With all the focus on the latest and greatest video cards from ATI and NVIDIA, namely the GTX and 4800 series, there's been little fanfare surrounding the recent launch of two new entries into the mainstream market from both camps - the 512MB 4670 from ATI and the 384MB 9600GSO from NVIDIA.

Given that the bulk of graphics card manufacturers' revenue comes from this market you'd think they would push these products the hardest, but nevermind - they're here now and readily available, and today we've got two promising contenders who want a new home in your PC, both kindly supplied by PlayTech on Auckland's North Shore.

They're not even asking for $200 of your hard earned pennies, but can they provide enough grunt for today's demanding games? Read on to find out more.

First up we have a NVIDIA 9600GSO from XFX which can be had for a very affordable $145. Almost identical to the older 8800GS, it features 96 stream processors running at 1450MHz with a core speed of 580MHz, and 384MB of GDDR3 RAM clocked at 700MHz connected via a 192-bit bus. As you can see from the picture, it requires a 6pin PCI-E connector for power and is dressed in XFX's signature black and green colouring. The cooler is small and single-slot, but it is actually a reasonably hefty copper cooler designed by EverCool. Running along the top of the card is a sturdy medal ridge baring the XFX logo, which presumably is to add strength to the PCB but also adds a pleasing aesthetic finish to the card as well.

As far as accessories go, it comes boxed with two standard VGA-DVI adaptors, SVHS cord, component video-out dongle, dual molex to 6 pin PCI-E power cable, installation guide and CD, plus a rather cool XFX "I'M GAMING, DO NOT DISTURB" doorknob sign. Those of you wanting to hook up a monitor via an HDMI connection will need to acquire a DVI to HDMI cable or adaptor as this is not supplied with the card.

Now onto the rival contender - the ATI HD 4670 from Sapphire, which currently enters the market at $155. The card comes with 320 shader cores clocked at 750MHz with 512MB of GDDR3 RAM running at 1000MHz connected by a 128-bit bus. The shader cores operate in blocks of five, so 320 of them are roughly equivalent to 64 NVIDIA stream processors, and comparing the two cards we can see that while the 9600GSO packs more processing grunt, the 4670 has not only more onboard memory but also higher memory bandwidth. How this translates into performance will vary by game as some engines are more texture-heavy while others require more shader power to run smoothly.

As far as the card itself goes, there's no external power connector so the card relies on the 75w draw from the PCI-E slot on your motherboard. The unit is also a lot lighter than the NVIDIA card due to the lightweight aluminium cooler they've decided to use. The downside here is that the fan will have to run at higher speeds to keep the temperature down compared to the copper cooler on the XFX card. For accessories, Sapphire have included a component video-out dongle, composite video-out adaptor, installation guide & CD, one DVI-VGA adaptor and one HDMI-VGA adapator. This is good news for those of you with monitors which use HDMI connections (generally only larger LCDs/plasmas).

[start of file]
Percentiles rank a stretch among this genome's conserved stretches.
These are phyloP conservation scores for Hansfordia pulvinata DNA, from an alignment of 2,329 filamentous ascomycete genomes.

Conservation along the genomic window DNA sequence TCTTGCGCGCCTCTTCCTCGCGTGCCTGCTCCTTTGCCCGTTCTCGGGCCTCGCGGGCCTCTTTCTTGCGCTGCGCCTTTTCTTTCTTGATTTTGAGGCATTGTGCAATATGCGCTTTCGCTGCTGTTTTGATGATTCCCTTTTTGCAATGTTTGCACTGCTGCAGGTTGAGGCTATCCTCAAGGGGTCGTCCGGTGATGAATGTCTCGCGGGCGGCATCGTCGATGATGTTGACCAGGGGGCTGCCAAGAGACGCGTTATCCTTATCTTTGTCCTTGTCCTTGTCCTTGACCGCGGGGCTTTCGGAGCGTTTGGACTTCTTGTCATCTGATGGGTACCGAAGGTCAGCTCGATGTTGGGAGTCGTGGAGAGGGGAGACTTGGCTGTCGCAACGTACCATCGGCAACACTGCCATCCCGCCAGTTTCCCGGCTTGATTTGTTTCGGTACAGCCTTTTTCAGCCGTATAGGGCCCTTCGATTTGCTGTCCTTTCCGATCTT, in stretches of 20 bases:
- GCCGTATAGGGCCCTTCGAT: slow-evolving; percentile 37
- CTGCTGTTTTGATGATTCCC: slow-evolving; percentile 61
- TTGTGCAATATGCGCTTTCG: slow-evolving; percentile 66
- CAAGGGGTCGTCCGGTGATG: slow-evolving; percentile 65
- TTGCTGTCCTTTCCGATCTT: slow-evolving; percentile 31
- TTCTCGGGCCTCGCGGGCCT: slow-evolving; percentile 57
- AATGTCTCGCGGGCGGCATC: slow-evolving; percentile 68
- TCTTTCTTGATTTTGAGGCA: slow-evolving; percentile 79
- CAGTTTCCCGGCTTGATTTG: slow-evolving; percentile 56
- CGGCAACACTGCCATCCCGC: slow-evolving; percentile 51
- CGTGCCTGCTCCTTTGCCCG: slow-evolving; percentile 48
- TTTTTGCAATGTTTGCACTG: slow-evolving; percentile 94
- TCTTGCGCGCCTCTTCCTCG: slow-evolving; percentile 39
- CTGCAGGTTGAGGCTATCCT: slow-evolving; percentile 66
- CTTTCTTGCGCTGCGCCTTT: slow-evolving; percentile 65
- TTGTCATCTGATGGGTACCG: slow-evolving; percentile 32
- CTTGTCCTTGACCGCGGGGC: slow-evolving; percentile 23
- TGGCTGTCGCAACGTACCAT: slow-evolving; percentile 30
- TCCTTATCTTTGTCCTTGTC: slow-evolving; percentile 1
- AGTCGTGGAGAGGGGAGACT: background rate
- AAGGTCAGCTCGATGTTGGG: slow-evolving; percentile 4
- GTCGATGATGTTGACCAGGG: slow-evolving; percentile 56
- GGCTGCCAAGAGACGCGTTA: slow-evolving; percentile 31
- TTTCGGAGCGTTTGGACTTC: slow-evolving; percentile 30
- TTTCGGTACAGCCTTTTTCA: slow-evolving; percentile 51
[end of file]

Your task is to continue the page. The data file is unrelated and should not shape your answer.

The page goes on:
Right, enough jibber jabber, let's get down to business and see how these guys perform;

Test system

CPU - Intel Core 2 Duo E8500 @ 3.60GHz
RAM - 2x2GB G.Skill PK series @ DDR2-1000 CL5
Mobo - Asus P5Q Pro
PSU - Silverstone OP700
O/S - Windows XP Pro SP2
Drivers - ATI Catalyst 8.9, NVIDIA nForce 178.13

3DMark06

First up, like always, we have 3DMark06 from Futuremark. Slowly becoming less and less relevant to performance levels of today's games, it still provides a good insight into where the cards sit and how they handle higher resolutions and different levels of Anti-Aliasing (AA) and Anisotropic Filtering (AF).

Here we see the 9600GSO give the 4670 a solid pounding at both resolutions - until AA and AF are turned on that is, at which point they're almost neck and neck. It will be interesting to see if this situation plays out across the actual gaming tests as well.

Crysis

For the first gaming test we will put the cards up against that unholy monster known as Crysis. This game is not easy to run at high resolutions or high quality so we'll have to start at medium settings for these "budget" cards.

Not a big difference between the cards at medium quality settings, but the 4670 manages to scrape ahead of the 9600GSO once we crank the quality up - most likely due to the fact that Crysis is a texture-heavy game and the ATI card is better prepared in this area. However, I wouldn't play any game which ran under 20 fps so it's a fairly fruitless victory.

GRID

Now for the sexiest racing game ever - if you've never tried GRID I urge you to obtain a copy ASAP and check it out. Even if you're not a simulation racing-game fan, you'll simply be blown away by the pristine graphics brought to you by the same team that produced the Colin McRae series of racers - if your machine is up the challenge of course.

Again we can see the higher memory bandwidth of the 4670 paying off, beating out the 9600GSO by over 25% at the higher quality settings. 40 fps is somewhat marginally playable though, and the NVIDIA card still holds it own without AA enabled. A recurring theme, perhaps?

Enemy Territory: Quake Wars

Now for another popular First Person Shooter - Enemy Territory: Quake Wars is the most recent addition to the ever expanding Quake universe. This game will run on pretty modest hardware so again we can crank the in-game image quality settings up.

Here we have the first all-round victory over its competitor for the 4670. As both the resolution and AA settings go up the ATI card extends its lead. About time methinks.

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